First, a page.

This morning I read a few posts and comments about the Physician reimbursement cuts proposed by the Medicare Payment Advisory Commission (MPAC) and the Presidents Student Loan program. What a great way to start your day: depressed. Does the world seem to be backwards to anyone else? I don't understand why we take issues and make them more complicated instead of finding a simple solution.
As a medical family that is on the horizon of starting a full fledged career in a specialty the thought of having reimbursements cut while trying to establish a practice and pay back hefty student loans is overwhelming. Medicare reimbursements set the pace for all other insurance company negotiations with physicians and hospitals. What they do, the rest of the industry usually follows.
Instead of worrying about student loan repayment why aren't we talking about why student loans have risen so high in the first place? The tuition at my husbands medical school was $32,000 in 2004. This year (2011) it is $50,000. Debt will be increasing at the same time anticipated salaries will be decreasing. It doesn't make sense to me. My DrH and I talked about this last night. The reason schools continue to increase their tuition is because people will pay it! The reason they are willing to pay is because they aren't actually paying - they are taking out loans that they will pay in the future. As long as they can get access to loans in greater numbers what is to stop a school from raising tuition. At what point will people stop paying? If doctors can't make a commiserate salary with their investment, maybe they will choose not to be doctors. Does anyone pay for their education at the time it is received any more?
I know that the vast majority of Americans are completely unaware of what a doctors lifestyle is like. How can we change that? Maybe my little blog will help, but probably not. Where are the doctors and their families? Who is perpetuating this idea that a doctor is some rich, selfish, high and mighty snob that is out to rip them off? The bill they collect for services provided pays for more than just their salary. Doctors are also employers. They have to pay the person who answers the phones, the medical billing coder, the office manager, the book keeper, the medical tech, the nurse, benefits for the employees, rent for the building and utilities, investment in equipment and tools, and medical liability insurance.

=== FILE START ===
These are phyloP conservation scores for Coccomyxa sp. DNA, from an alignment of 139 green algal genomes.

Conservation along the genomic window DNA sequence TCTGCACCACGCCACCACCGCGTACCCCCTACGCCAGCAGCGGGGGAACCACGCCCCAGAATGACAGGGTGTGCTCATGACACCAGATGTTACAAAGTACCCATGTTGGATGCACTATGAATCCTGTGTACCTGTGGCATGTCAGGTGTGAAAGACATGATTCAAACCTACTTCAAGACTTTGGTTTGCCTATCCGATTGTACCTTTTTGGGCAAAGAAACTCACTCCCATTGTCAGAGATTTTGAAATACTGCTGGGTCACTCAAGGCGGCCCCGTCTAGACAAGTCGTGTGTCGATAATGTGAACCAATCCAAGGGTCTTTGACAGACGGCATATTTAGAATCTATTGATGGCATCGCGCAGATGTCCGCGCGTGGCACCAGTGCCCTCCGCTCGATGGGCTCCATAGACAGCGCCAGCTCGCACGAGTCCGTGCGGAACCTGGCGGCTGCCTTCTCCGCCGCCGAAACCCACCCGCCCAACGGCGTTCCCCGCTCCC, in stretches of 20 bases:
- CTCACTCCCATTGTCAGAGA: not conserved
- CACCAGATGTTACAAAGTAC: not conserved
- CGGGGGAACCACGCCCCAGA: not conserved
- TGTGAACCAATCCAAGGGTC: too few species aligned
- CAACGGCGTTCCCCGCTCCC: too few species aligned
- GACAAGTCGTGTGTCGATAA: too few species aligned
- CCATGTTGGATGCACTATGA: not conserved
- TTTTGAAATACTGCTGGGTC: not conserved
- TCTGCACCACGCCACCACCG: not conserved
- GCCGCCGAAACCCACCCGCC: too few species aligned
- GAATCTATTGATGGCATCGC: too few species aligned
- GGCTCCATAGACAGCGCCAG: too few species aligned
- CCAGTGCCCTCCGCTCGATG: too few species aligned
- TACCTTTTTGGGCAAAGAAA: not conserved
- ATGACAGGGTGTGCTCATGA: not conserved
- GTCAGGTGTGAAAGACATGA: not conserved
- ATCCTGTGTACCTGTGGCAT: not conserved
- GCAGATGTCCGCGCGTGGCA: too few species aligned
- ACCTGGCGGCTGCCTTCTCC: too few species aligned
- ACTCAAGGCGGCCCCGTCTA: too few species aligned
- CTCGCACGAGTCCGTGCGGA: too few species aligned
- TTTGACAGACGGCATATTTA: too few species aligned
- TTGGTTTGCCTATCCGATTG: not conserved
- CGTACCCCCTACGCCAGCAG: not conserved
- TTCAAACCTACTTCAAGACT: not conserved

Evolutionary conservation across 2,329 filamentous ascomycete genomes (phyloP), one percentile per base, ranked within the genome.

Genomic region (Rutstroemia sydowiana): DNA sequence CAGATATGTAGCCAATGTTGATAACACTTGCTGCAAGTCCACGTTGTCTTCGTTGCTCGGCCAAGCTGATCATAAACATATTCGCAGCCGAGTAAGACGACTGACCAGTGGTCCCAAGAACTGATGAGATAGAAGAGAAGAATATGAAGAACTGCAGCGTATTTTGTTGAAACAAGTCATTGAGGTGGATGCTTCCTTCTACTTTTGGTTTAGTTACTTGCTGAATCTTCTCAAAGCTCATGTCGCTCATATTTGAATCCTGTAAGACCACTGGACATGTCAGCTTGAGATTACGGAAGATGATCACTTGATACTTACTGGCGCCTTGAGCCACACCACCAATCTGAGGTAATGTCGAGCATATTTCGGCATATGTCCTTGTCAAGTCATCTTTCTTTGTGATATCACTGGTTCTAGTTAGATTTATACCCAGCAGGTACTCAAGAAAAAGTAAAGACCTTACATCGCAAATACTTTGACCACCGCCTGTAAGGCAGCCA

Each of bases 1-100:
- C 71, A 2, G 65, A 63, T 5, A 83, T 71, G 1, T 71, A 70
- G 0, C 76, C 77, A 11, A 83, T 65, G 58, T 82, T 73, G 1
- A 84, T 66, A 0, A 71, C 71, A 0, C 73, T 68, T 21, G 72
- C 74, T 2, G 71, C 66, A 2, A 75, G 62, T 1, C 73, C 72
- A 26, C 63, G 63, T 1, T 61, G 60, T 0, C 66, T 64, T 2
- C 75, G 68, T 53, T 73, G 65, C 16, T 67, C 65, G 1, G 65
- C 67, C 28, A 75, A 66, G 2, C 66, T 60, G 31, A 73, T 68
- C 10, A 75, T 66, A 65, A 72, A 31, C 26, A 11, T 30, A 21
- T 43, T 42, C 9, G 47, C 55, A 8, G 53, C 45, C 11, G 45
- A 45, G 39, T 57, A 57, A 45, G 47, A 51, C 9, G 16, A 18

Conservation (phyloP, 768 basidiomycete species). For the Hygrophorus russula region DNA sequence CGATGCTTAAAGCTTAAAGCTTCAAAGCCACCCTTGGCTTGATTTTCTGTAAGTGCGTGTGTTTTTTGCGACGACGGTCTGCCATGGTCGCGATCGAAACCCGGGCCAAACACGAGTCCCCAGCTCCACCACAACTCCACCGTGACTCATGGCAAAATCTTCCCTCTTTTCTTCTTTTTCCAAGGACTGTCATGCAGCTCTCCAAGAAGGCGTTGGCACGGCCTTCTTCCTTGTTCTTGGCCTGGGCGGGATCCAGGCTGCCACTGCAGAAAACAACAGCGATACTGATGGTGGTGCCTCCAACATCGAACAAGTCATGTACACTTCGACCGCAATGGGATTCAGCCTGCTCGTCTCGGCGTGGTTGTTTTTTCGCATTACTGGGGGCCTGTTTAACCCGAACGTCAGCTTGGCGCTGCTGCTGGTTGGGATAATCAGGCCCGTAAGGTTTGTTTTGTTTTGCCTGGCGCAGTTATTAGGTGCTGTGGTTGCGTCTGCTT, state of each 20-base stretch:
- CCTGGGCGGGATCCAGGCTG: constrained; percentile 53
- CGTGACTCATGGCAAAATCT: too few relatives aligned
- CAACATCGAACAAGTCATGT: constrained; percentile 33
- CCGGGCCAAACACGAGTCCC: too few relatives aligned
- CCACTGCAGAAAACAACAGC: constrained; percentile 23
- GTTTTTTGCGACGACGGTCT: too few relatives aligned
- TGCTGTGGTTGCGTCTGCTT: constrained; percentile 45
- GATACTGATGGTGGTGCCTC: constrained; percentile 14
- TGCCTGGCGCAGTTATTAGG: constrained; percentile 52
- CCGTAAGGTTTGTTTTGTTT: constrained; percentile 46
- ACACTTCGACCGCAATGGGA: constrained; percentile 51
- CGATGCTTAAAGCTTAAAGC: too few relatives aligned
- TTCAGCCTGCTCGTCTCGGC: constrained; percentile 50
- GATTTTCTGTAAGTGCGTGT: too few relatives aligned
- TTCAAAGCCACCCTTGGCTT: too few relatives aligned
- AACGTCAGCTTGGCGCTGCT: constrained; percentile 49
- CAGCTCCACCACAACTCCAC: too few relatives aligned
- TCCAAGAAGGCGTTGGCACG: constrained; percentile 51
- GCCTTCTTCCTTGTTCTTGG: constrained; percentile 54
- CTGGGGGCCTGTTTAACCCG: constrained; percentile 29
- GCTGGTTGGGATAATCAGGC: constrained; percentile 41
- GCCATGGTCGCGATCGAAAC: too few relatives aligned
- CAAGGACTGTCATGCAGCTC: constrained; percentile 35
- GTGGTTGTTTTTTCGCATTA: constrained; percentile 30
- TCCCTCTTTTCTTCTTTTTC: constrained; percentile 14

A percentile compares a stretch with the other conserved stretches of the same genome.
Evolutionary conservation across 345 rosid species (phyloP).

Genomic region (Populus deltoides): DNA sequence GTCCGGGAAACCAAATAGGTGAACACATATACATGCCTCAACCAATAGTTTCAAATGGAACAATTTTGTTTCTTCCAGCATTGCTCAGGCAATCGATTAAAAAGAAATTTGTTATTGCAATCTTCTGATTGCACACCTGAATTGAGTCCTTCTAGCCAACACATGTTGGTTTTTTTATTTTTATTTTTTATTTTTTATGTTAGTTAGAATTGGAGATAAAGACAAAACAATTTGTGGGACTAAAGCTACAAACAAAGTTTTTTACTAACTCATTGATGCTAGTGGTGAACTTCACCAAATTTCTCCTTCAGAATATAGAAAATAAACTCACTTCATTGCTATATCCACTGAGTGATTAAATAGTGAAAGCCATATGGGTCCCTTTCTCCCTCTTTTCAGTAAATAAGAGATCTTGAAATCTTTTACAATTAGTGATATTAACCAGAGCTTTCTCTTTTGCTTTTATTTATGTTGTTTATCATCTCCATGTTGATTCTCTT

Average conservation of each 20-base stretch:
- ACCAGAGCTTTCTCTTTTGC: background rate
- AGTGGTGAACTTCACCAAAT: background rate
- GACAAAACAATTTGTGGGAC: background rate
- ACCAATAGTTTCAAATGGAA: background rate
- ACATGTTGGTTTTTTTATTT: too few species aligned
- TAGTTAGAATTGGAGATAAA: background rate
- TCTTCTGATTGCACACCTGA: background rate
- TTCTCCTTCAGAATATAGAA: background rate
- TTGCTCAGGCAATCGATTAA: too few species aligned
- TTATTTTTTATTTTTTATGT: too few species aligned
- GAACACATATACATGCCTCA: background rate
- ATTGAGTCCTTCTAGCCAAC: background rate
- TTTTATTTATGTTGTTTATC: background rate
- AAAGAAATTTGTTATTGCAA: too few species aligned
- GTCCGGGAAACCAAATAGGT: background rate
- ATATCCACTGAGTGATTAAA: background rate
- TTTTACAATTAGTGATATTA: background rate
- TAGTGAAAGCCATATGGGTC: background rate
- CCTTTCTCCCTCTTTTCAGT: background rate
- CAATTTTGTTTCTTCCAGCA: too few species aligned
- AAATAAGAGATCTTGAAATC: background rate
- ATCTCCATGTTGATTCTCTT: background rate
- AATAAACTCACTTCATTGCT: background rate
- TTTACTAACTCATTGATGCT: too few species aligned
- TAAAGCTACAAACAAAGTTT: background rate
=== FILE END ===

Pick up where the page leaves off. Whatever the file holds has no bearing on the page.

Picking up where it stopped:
Of course we would be perusing a specialty with one of the highest rate. Obstetrics and Neurosurgery are at the top of the list. At the end of the day, the doctor isn't making nearly as much as people think they are. True they are making more than the average person, but I would argue that their investment isn't average, and their exposure to risk is anything but average.
The average person only sees the income and refuses to acknowledge the sacrifices that were made and are continually made. How much should a doctor be compensated for 4 years of undergraduate studies, 4 years of medical school, 7 years of 80 hr/week training, and $300,000 of education debt, so that when a patient (who may sue them) comes in at midnight, on Christmas Eve, with a brain tumor that threatens their life they can be seen by a skilled professional? I suppose the answer to that question depends on whether or not you are the person with the tumor.
On a brighter note, it is Friday. Our student loans are paid for the month, and this weekend the DrH might be home long enough to do something fun, or something really boring, but we'll be together!